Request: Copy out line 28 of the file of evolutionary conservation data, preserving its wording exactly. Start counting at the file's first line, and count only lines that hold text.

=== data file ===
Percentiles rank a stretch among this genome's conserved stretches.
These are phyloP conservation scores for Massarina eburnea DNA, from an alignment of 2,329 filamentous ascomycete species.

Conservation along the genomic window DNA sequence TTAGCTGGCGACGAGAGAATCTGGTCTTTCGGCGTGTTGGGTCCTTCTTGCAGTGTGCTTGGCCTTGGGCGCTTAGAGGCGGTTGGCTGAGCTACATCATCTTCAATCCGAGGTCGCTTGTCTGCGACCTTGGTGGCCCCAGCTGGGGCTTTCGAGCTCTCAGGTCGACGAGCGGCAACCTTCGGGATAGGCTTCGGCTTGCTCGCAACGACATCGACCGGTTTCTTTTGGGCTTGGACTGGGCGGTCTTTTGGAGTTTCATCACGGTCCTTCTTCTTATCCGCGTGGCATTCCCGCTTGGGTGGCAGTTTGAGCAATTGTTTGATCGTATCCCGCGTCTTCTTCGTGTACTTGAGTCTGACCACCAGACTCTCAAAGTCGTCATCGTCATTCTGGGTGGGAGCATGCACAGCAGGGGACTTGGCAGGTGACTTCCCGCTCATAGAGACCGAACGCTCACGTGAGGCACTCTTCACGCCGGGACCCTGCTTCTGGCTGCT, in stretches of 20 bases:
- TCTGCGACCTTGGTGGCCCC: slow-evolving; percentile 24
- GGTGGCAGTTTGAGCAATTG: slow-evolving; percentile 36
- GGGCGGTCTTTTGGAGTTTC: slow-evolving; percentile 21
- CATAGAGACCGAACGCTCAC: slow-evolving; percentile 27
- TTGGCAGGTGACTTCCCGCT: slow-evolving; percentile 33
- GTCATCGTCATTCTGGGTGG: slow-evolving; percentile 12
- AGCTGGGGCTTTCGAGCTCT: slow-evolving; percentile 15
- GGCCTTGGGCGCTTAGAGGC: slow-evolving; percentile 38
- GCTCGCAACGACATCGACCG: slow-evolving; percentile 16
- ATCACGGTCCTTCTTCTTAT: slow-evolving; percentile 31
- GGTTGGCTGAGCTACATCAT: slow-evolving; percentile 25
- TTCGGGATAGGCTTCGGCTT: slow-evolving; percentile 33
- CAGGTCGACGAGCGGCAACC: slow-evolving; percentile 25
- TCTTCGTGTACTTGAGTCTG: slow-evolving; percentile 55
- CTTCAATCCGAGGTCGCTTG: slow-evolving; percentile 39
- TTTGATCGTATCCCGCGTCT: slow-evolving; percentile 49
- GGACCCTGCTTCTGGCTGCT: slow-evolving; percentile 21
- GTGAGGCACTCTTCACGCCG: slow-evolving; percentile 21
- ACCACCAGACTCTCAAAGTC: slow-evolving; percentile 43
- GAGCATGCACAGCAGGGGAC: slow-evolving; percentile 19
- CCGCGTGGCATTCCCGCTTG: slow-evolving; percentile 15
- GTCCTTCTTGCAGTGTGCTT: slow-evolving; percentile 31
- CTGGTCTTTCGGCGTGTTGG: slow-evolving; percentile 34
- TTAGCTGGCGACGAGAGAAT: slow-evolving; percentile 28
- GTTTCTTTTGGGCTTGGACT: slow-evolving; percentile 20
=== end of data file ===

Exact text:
- GTTTCTTTTGGGCTTGGACT: slow-evolving; percentile 20